A Simple Way to Feel & Perform a Whole Lot Better

Posted by Jason Ferruggia

What food you put in your body is probably the single most important decision you make every day. A lot of us have that down and always make very healthy choices. Or so we think…

Unfortunately, what’s a healthy choice for me may not be a healthy choice for you. Everyone reacts differently to certain foods. For the most part you can’t go wrong with lean protein, vegetables and berries. Those foods seem to be tolerated very well by the majority of people. Once you veer off that list it gets a little bit more complicated.

Foods like grains, eggs, nuts, certain fruits, legumes and dairy can all have negative effects on people’s digestive systems. When your digestion gets messed up so does everything else.

So what I suggest is that for a week or so you simply keep a food journal. Write down what you ate and then make note of how you felt during the 60-90 minutes following that meal. What you discover may surprise you.

I’ll use myself as an example.

I love sweet potatoes, but when I really cued in on everything I was eating and recorded it all with notes I realized that sweet potatoes make me feel a lot worse than white, red or Yukon gold potatoes.

Quinoa gives me an instant headache.

Oatmeal just makes me feel blah and I have no energy.

Nothing makes me feel better than red meat. I feel incredible after eating it and have zero digestion issues.

Eggs are one of my favorite foods yet if I eat them too much I get a similar (though nowhere near as severe) feeling that I get from eating oatmeal. One tip for egg lovers is to make sure you don’t eat them every day and to always change the way you cook them (hard boiled, fried, scrambled, etc.).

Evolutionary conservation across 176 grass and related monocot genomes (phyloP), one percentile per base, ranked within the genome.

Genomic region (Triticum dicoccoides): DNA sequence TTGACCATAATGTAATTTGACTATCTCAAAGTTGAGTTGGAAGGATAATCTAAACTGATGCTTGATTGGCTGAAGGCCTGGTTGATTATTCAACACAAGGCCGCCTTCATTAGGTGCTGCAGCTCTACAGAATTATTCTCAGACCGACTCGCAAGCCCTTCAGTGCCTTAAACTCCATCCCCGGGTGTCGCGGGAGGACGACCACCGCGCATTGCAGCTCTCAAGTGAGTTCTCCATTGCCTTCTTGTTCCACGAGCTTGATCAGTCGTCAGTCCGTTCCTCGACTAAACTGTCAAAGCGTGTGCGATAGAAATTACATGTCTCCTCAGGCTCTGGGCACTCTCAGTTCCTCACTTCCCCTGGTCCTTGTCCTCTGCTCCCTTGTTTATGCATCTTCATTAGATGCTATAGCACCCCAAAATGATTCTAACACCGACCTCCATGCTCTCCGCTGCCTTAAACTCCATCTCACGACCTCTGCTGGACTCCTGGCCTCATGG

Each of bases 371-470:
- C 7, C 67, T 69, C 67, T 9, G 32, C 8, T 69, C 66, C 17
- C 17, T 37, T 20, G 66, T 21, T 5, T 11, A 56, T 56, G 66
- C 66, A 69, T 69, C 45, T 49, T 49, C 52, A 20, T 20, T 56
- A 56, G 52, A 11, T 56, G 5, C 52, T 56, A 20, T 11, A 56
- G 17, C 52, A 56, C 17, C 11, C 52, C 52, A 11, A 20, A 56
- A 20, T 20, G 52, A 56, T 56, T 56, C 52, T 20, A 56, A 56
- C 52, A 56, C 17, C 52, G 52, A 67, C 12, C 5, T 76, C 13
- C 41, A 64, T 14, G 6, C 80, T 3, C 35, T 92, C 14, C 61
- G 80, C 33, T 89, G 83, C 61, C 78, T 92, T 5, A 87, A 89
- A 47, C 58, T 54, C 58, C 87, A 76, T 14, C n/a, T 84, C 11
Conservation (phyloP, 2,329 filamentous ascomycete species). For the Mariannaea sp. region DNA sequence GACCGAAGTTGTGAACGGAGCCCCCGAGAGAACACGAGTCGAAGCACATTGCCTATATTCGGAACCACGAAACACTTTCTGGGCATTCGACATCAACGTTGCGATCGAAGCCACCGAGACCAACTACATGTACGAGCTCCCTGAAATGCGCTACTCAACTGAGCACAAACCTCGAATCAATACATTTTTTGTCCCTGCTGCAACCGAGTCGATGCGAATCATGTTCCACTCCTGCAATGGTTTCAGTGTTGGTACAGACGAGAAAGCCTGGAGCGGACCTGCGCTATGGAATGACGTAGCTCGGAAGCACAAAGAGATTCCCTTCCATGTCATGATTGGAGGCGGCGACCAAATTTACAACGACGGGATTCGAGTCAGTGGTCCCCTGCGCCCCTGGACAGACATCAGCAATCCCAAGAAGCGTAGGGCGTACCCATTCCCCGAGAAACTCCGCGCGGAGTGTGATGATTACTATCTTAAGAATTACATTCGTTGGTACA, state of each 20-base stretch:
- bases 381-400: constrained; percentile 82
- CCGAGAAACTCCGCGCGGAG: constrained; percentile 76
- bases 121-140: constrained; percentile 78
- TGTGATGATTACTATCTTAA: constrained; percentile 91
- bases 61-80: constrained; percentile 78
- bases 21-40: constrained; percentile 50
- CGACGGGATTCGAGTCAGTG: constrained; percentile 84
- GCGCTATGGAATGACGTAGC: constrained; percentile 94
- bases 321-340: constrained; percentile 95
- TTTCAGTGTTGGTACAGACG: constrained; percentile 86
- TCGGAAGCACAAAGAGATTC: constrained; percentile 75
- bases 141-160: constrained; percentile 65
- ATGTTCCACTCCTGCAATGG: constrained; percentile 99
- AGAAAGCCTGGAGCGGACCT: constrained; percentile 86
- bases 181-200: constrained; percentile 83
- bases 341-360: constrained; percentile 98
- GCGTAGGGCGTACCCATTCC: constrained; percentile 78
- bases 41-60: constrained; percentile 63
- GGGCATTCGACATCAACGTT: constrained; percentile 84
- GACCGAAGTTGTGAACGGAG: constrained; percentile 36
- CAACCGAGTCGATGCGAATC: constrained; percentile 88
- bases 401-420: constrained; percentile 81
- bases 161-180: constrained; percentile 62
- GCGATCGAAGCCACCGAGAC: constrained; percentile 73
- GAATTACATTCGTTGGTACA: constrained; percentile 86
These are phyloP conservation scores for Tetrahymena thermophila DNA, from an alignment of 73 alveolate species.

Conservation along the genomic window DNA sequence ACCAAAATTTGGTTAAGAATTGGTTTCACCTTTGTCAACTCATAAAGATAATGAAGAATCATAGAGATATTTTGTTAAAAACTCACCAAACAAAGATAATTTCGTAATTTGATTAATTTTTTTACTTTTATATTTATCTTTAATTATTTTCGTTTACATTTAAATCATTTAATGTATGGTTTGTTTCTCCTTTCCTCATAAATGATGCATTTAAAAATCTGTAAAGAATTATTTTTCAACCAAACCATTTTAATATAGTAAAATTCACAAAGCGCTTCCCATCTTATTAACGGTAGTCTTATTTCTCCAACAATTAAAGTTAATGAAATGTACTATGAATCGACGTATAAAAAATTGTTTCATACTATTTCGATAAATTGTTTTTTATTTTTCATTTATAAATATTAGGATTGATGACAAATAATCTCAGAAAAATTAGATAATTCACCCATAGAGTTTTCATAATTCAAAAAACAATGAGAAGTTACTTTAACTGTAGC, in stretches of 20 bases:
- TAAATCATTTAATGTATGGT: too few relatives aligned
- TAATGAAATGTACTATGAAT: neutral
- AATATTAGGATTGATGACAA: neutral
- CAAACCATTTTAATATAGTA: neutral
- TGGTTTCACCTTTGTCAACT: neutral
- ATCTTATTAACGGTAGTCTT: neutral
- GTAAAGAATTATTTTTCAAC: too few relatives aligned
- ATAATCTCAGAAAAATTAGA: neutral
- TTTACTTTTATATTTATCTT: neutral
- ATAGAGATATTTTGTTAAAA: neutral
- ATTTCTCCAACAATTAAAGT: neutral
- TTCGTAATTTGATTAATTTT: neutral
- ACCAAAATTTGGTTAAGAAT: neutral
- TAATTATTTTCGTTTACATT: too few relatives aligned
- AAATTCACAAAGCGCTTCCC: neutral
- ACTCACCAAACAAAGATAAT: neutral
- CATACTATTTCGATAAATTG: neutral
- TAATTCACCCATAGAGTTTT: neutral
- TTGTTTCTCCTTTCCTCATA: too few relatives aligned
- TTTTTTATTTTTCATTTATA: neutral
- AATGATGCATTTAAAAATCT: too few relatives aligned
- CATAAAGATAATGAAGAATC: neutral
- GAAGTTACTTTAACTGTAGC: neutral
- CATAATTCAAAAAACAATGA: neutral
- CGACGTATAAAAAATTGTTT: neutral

I love nuts and nut butters, but unfortunately I have adverse reactions to many of these. Some cause digestive issues, others cause my throat to get scratchy.

Same with apples. The only apple I can eat is a Pink Lady. If I eat other types of apples my throat gets itchy and slightly swollen and my stomach just doesn’t feel right.

Many of these reactions aren’t the end of the world so I continue to eat these foods (eggs, nuts and apples; never really quinoa or oats anymore) occasionally just because I enjoy them so much. You don’t have to give up every single pleasure in your life.

The point of this little exercise is to identify what causes adverse reactions in your body. If you eat something and it causes your nose to run, as do certain foods I eat, that means you’re not meant to eat that food. If a food doesn’t agree with you, sure you can deal with excess mucus production for a little while or a scratchy throat, but just imagine how much better you would feel if you eliminated all the foods you can’t tolerate. You’d be unstoppable because you’d be operating at 100% and firing on all cylinders.

You see, any time your body has to react to an outside stressor like that you’re taking vital energy away that could be used more efficiently elsewhere, like recovering from workouts, etc.

So take the time and do this for a week. Then cut out the foods that are causing you problems and note how much better you feel. Some may make such a big difference that you’ll vow to never eat them again. Others may be your favorites and even though they cause some minor problems you’ll allow yourself to have them for a treat on occasion.

It’s up to you but I think it’s very important to at least know what is causing you problems.

If you really wanna take it up a notch do a full blown elimination diet and get rid of all foods that are known to cause allergies or inflammation then gradually add them back in one at a time.

It’s a short time to sacrifice considering you’ve got the rest of your life ahead of you. And every one of those days could be a lot better if cut out the stuff that’s making you feel like crap.

Don’t be fooled into thinking this is too simple to make a huge difference. This could be a lot more significant than changing your training split or improving your squat technique. Digestive health is crucially important to how you look, feel and perform.

Don’t ignore it.